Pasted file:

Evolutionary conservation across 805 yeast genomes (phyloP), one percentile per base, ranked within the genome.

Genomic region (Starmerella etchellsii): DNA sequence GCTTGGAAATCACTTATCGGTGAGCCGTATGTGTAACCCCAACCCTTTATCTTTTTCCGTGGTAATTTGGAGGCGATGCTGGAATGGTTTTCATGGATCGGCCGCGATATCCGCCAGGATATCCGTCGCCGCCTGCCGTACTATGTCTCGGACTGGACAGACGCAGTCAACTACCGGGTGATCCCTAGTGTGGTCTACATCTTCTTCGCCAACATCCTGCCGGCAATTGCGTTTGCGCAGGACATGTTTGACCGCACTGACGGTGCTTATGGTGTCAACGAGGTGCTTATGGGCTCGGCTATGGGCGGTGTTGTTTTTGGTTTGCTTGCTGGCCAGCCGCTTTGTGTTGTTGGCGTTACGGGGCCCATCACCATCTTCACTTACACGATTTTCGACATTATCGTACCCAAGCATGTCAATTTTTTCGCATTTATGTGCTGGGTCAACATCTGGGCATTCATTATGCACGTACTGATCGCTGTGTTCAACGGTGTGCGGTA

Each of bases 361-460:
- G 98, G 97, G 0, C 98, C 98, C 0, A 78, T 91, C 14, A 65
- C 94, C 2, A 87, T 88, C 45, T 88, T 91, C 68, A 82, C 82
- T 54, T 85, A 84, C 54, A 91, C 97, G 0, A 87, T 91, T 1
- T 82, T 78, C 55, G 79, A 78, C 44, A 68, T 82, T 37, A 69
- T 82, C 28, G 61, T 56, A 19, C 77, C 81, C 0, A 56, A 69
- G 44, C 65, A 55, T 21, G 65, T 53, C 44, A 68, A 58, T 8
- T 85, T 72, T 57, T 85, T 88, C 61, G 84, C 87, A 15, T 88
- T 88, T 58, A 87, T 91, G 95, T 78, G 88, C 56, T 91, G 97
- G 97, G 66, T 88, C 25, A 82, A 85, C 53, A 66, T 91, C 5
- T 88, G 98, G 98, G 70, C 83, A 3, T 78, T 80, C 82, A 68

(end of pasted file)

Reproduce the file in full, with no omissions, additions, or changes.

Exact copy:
Evolutionary conservation across 805 yeast genomes (phyloP), one percentile per base, ranked within the genome.

Genomic region (Starmerella etchellsii): DNA sequence GCTTGGAAATCACTTATCGGTGAGCCGTATGTGTAACCCCAACCCTTTATCTTTTTCCGTGGTAATTTGGAGGCGATGCTGGAATGGTTTTCATGGATCGGCCGCGATATCCGCCAGGATATCCGTCGCCGCCTGCCGTACTATGTCTCGGACTGGACAGACGCAGTCAACTACCGGGTGATCCCTAGTGTGGTCTACATCTTCTTCGCCAACATCCTGCCGGCAATTGCGTTTGCGCAGGACATGTTTGACCGCACTGACGGTGCTTATGGTGTCAACGAGGTGCTTATGGGCTCGGCTATGGGCGGTGTTGTTTTTGGTTTGCTTGCTGGCCAGCCGCTTTGTGTTGTTGGCGTTACGGGGCCCATCACCATCTTCACTTACACGATTTTCGACATTATCGTACCCAAGCATGTCAATTTTTTCGCATTTATGTGCTGGGTCAACATCTGGGCATTCATTATGCACGTACTGATCGCTGTGTTCAACGGTGTGCGGTA

Each of bases 361-460:
- G 98, G 97, G 0, C 98, C 98, C 0, A 78, T 91, C 14, A 65
- C 94, C 2, A 87, T 88, C 45, T 88, T 91, C 68, A 82, C 82
- T 54, T 85, A 84, C 54, A 91, C 97, G 0, A 87, T 91, T 1
- T 82, T 78, C 55, G 79, A 78, C 44, A 68, T 82, T 37, A 69
- T 82, C 28, G 61, T 56, A 19, C 77, C 81, C 0, A 56, A 69
- G 44, C 65, A 55, T 21, G 65, T 53, C 44, A 68, A 58, T 8
- T 85, T 72, T 57, T 85, T 88, C 61, G 84, C 87, A 15, T 88
- T 88, T 58, A 87, T 91, G 95, T 78, G 88, C 56, T 91, G 97
- G 97, G 66, T 88, C 25, A 82, A 85, C 53, A 66, T 91, C 5
- T 88, G 98, G 98, G 70, C 83, A 3, T 78, T 80, C 82, A 68